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“Sticks and stones may break my bones, but words will never hurt me.”

You may have grown up with this children’s rhyme, or a variation of it. It was a phrase shared to us by our parents to encourage us to brush off bad things other children might say to us and help us not retaliate. While their intention was good, as they were probably trying to teach us to be resilient, how effective it was, is another matter!

The intention and meaning was meant to be, “your words have no power over me.” We were taught to say this even if the words stung. Sometimes we were probably better than others at stopping those barbed words from piercing through our flimsier-than-we’d-like-to-admit defences.

Let’s be honest, even though we know that words don’t directly inflict physical damage, we also know the power they have to cause mental distress and long-term issues of self-esteem and confidence. Physical bruises heal; mental ones can linger for years, or a lifetime even.

If you’ve watched the series Who Dares Wins, you’ll know that the tests contestants are put through are just as much a test of their mental strength as they are physical. The staff seek to find weak points that they can take out an hold up to the light, and the interrogators use negative, inflammatory language designed to rile and attack participant’s self-esteem and resolve.

So, it’s not really true that words will never hurt, although it is true that we all have the power to choose how we let those words affect us.

In the examples above, words are chosen deliberately to try to hurt and undermine. Yet it’s also the case that we often inadvertently hurt or upset people through unthinking word choice, and then wonder why our communication isn’t taking the course we’d hoped for. Cue metaphorical doors being slammed shut while the rest of our words bounce uselessly off the door frame.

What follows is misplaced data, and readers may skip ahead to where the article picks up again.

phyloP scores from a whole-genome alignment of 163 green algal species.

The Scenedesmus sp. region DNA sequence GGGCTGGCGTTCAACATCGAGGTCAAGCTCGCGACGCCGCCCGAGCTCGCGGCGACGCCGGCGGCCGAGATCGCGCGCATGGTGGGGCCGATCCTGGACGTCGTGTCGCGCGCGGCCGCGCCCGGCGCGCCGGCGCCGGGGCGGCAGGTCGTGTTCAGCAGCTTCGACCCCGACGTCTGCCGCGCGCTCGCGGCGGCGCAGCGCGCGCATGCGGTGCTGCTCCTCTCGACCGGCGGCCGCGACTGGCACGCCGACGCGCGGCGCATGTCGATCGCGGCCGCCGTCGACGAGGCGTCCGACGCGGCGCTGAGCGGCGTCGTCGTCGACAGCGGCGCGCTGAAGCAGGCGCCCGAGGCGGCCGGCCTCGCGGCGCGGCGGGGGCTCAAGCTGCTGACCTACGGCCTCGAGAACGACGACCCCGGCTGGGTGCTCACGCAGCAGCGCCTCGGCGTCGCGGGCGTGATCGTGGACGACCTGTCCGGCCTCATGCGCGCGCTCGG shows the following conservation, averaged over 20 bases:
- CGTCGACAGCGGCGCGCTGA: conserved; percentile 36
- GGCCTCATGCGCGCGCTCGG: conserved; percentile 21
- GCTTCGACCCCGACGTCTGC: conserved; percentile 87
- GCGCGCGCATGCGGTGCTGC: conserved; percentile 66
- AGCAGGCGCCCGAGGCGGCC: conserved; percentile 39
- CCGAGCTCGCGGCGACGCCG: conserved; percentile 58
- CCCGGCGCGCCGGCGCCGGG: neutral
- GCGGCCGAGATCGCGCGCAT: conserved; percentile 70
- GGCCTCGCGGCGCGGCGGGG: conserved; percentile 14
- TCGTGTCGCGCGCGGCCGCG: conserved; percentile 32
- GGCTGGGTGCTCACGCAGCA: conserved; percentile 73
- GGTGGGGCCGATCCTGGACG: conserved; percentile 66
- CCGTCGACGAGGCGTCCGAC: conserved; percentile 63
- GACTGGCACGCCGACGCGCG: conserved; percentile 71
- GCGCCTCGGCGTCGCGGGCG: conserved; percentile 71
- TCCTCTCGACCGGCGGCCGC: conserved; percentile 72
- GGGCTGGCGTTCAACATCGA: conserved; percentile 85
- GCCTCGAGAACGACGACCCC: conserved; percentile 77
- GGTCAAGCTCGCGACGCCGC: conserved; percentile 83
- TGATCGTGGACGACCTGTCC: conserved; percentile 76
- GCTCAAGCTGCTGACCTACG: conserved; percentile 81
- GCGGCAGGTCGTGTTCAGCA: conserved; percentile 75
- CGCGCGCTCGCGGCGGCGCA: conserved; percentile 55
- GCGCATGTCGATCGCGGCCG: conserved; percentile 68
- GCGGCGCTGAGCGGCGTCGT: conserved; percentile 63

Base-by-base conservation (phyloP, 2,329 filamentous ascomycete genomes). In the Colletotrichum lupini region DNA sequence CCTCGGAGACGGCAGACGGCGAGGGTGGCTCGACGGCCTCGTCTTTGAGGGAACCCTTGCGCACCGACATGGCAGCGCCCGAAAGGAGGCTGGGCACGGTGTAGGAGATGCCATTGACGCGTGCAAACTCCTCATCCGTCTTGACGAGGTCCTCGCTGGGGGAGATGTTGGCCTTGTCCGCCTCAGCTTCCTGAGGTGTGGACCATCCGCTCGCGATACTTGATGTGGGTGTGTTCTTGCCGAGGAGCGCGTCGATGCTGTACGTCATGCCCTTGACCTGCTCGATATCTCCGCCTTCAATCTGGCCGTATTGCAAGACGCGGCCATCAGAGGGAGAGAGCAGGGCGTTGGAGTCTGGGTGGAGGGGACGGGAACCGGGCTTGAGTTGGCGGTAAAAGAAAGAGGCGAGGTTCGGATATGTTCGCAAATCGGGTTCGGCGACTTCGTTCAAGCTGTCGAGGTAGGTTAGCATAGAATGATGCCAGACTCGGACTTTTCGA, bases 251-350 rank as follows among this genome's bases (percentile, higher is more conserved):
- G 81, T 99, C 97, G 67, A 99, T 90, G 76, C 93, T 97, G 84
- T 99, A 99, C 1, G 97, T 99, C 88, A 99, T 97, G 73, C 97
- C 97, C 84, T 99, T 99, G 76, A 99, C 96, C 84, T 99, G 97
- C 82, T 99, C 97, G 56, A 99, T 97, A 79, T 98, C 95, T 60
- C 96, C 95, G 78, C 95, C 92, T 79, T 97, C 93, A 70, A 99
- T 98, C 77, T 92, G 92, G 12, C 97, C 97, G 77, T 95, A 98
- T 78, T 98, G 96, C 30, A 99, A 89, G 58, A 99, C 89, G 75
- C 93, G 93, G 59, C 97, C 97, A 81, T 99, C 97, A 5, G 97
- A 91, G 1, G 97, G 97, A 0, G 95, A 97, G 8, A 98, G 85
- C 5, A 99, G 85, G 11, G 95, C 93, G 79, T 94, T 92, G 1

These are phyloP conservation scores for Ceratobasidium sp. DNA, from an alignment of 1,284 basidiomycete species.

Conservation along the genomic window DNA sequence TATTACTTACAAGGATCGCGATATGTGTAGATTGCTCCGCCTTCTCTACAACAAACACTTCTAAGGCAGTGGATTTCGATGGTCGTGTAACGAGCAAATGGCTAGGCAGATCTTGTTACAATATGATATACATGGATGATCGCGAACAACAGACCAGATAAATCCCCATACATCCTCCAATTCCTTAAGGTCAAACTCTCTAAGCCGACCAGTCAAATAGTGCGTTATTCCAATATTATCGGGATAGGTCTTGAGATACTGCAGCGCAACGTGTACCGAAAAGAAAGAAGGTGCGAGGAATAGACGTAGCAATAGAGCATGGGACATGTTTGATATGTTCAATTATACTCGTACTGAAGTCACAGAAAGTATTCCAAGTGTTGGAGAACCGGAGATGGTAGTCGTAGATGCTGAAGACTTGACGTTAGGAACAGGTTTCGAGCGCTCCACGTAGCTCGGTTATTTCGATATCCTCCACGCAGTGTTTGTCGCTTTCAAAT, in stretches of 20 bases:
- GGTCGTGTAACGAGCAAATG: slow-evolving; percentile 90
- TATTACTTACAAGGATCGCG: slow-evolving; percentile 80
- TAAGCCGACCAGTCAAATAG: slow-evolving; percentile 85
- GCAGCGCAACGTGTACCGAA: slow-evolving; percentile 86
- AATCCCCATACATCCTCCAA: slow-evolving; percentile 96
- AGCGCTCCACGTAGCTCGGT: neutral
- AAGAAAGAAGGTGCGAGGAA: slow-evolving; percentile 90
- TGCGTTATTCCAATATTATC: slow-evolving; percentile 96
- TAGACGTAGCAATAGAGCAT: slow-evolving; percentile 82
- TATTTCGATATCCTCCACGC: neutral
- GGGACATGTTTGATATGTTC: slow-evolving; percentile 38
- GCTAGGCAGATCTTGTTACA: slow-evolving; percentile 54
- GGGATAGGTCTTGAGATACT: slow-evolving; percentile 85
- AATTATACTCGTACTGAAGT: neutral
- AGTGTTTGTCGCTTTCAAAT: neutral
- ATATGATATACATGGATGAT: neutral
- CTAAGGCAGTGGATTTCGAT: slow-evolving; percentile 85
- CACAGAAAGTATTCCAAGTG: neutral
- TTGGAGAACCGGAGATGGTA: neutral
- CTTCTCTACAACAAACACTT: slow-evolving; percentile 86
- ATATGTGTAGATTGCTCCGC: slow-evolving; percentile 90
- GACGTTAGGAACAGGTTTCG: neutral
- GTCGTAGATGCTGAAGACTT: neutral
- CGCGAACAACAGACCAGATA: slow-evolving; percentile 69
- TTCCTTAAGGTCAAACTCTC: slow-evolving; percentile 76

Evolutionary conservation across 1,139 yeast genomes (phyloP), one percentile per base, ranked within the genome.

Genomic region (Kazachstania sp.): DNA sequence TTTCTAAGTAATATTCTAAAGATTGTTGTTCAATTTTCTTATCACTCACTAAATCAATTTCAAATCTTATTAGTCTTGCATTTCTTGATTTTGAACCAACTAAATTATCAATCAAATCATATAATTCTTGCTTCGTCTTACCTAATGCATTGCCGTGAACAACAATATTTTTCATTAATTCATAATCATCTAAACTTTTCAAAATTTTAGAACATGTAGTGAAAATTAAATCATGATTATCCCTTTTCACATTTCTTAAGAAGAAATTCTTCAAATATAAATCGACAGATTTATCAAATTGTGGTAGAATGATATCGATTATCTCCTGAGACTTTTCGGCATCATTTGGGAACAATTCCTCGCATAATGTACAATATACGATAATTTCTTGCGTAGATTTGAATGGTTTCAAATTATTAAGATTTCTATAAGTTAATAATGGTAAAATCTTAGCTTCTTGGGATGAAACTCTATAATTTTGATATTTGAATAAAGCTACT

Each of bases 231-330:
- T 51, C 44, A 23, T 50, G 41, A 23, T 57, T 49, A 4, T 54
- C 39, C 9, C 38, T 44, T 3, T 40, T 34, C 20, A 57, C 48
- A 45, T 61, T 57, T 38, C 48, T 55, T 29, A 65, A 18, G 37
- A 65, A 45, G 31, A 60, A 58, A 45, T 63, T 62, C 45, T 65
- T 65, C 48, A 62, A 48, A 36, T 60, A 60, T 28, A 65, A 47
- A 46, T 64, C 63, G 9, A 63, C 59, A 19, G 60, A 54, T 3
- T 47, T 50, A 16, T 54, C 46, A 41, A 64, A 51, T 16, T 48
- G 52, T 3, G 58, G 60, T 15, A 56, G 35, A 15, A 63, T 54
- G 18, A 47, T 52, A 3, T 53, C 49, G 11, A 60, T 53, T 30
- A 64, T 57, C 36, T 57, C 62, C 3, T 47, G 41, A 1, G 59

The power of words to hurt is clear.

Yet so too is the power of words to lift us up, inspire, motivate and connect us.

The magic of words

Words are magical and the possibilities for communication are endless. If you consider the many songs and pieces of music that have been created over the centuries from a comparatively limited choice of notes, think now of the capacity to create stories and other types of communication through hundreds of thousands of words.

It’s how we use those words that counts.

Thinking back to Who Dares Wins, the staff also use motivational language to pick participants up and re-energise and motivate them. They expertly judge when is the time to pull them apart to see what they’re made of, and when is the time to put them back together. Language plays a critical role in this but so too do the observational skills of the staff.

 

Using our senses

When we choose our words consciously and carefully, we have the ability to change a situation. We also have the power to change people, or to help them change themselves.

Essential to conscious communication is the ability to be sensitive to other people. Did you know that one of the meanings of the word sensitive is being quick to detect or respond to slight changes, signals and influences?